All Are Saved … from what?

I was actually sitting in my car, going through the carwash around the time I was finishing the record, in a really dark place, just fully muttering to myself about how everyone was fucked, everyone is terrible, there’s no hope, all the evil people thrive and there’s no space for respect or happiness. VERY DARK. I took a picture of the blue sudsy tendrils whipping soap onto my windshield and posted it to instragram with the caption “All Are Fucked”. Then I thought better of it and felt like it was up to me to escape those feelings, and quickly re-captioned it “All Are Saved”. In a sense, we all have to save ourselves from the negativity and hopelessness that’s always lurking.

“Every Song Sung to a Dog” is the first song on the record. What’s it about?

Days before I traveled to Athens, Georgia to finish work on this record in the fall of 2013, a dog I loved very much and was extremely close to passed away at age 13. I’d helped take care of him for a couple of years and came to love him in a time when I knew he may not be around for very long. Even with the knowledge that all creatures have a limited time here, his passing was devastating to me in ways I could have never expected.

This song was written when the end was looming, about how death is always waiting for you, ready to run your life before your eyes in one last flash. I walked Kuma as many times as he wanted in the last few months of our time together, and I always made up songs to sing to him as we trotted along. This song imagines some kind of reunification between him and I through those songs, on an endless, pure loop.

I also want to ask you about “Cops Don’t Care Pt. II”. What were your goals for that song? What motivated you to write it? 

What’s so fucked is that this song, though tragically timely, was actually written about two years before the record came out. So my inspirations for writing a song about police violence came before the rampant, horrifying series of highly publicized police murders that have sprung up in the last year and change. This exhausted, frustrated song was born more out of reaction to the nonsensically evil limitations being imposed on abortion laws and women’s reproductive health rights that were getting run through Michigan government in 2012, and the constant struggle of all the people around me who are literally starving or otherwise suffering from a broken system.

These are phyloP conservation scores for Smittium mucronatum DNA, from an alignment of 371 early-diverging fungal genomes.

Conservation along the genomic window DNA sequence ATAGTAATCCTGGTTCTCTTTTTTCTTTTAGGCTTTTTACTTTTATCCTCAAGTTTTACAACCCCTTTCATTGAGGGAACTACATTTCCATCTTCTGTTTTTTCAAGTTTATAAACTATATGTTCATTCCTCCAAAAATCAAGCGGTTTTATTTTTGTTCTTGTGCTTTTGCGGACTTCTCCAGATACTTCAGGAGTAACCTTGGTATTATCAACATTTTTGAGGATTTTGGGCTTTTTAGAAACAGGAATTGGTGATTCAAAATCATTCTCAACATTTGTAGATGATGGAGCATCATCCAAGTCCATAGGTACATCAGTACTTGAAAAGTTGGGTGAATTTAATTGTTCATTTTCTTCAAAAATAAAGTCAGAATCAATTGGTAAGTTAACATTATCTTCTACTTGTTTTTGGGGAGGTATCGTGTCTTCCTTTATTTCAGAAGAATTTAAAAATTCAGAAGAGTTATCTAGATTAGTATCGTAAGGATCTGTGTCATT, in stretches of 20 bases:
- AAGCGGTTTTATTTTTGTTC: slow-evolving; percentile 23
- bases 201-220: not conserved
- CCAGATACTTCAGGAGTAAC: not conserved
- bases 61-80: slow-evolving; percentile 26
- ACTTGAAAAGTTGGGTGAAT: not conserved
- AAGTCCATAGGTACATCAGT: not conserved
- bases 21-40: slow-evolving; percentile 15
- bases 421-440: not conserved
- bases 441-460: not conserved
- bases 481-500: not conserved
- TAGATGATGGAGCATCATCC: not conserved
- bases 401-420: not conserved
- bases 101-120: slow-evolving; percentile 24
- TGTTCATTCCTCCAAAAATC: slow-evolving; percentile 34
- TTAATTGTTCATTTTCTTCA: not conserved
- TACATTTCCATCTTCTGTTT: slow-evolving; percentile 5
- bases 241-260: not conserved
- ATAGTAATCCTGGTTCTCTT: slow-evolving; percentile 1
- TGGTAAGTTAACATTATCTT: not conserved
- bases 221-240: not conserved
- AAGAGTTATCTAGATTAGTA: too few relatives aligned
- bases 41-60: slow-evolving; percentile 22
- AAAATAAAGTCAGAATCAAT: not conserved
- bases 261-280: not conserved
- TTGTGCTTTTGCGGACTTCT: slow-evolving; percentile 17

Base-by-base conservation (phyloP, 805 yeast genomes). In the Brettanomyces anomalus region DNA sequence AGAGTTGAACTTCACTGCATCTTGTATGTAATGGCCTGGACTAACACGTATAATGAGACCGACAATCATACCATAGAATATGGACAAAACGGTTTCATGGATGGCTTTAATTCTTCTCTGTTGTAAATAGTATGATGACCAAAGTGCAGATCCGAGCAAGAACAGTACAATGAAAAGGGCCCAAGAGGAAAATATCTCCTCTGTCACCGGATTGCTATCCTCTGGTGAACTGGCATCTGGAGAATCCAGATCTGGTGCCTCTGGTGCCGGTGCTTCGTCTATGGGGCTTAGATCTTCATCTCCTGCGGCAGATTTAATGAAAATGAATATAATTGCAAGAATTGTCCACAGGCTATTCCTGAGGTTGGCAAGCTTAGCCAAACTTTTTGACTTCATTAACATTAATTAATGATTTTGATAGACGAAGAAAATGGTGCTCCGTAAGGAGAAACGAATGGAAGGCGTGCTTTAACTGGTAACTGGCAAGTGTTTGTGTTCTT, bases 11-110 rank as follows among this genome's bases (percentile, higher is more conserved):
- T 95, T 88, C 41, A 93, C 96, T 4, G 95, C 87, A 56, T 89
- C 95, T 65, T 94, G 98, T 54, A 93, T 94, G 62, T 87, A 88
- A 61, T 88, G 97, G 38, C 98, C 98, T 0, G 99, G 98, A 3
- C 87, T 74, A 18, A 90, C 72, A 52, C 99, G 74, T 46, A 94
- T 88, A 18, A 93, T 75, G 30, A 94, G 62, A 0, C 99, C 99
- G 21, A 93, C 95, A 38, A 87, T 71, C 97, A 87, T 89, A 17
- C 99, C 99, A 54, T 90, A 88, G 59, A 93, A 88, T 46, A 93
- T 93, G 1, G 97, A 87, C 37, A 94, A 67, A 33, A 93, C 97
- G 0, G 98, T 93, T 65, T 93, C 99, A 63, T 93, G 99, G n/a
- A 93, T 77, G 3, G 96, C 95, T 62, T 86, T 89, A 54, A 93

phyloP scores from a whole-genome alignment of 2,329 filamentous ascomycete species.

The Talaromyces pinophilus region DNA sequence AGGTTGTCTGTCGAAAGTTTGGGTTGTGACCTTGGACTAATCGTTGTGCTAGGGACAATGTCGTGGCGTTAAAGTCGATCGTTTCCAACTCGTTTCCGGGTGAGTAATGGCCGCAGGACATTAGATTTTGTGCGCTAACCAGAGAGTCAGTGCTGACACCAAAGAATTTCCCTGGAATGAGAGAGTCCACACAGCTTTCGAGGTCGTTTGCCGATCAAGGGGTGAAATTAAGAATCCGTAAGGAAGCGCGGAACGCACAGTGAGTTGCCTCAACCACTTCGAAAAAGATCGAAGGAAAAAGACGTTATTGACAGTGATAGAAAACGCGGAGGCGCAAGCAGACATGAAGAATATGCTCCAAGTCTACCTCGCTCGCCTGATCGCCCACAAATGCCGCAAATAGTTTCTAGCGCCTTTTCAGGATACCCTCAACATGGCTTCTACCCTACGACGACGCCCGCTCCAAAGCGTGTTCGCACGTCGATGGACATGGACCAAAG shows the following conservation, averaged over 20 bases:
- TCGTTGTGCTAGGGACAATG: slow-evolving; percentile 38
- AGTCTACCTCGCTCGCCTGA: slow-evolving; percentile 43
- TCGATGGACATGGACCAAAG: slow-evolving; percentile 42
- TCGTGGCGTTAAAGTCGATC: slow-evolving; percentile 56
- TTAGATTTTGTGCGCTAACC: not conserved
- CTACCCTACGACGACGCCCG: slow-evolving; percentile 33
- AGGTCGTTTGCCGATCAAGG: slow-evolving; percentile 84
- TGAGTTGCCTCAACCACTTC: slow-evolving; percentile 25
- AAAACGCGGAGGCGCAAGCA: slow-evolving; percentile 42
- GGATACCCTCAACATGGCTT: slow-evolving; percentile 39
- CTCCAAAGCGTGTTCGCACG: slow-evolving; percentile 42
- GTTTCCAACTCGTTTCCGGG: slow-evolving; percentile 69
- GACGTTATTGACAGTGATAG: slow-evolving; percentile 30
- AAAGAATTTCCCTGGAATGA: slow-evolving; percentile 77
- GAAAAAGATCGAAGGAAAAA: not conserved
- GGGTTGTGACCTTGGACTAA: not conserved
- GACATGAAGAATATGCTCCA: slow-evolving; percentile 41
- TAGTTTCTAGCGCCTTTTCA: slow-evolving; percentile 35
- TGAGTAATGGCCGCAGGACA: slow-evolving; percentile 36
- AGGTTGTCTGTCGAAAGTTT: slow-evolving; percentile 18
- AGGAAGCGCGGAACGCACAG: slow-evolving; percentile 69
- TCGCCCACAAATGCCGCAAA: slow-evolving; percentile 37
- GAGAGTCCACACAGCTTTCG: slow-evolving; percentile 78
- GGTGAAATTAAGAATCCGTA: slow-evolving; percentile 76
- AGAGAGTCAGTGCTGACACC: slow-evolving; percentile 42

In the years that passed since I wrote it, the cops murdered a black woman in her own home with dubious cause and no consequences right here in the sleepy, collegiate town of Ann Arbor where I live. If it’s happening here, it’s happening everywhere, and things need to drastically change, by force of reason or a people’s uprising. This song is just my observations of things I see happening and the resultant outrage. I don’t know if the song is too vague or daydreamy to accomplish anything, but if there’s any sentiment of defiance at all, it’s positive, regardless of how hard to pin down it might seem.

In a sense, we all have to save ourselves from the negativity and hopelessness that’s always lurking.

This doesn’t feel like a nostalgic record, in fact maybe it sort of feels anti-nostalgic (maybe?) but still it deals with stories of the past a lot.

I don’t feel particularly nostalgic but I do feel like the known modes of youth and adulthood that I grew up with have shifted and changed, leaving a lot more space for self-reflection, nostalgia and a state of being where you have to work out for yourself what it means to progress individually.

Your bio describes you as “anti-networking” which is pretty cool. Do you feel like that speaks to your approach to the music world over the past 15 years?

I don’t feel particularly “anti-networking” as much as I feel “largely unpopular”. There’s never been a point ever where I’ve played my music in a room and the entire audience understood, liked or even across-the-board tolerated it. That type of acquired taste doesn’t really lend itself to networking or even the illusion that my music and ideas appeal to even the most open-minded punks, so the idea of building a fanbase, getting out there and making connections, etc… all that never even crossed my mind. I’ve kind of been doing the same thing since I was in high school, and it’s still a blast, which has kept the idea of hierarchy and measures of success completely out of my approach to making music, thankfully.

What inspires you to keep doing what you’re doing?

I never even think about it… there’s always more to say, to share and to understand.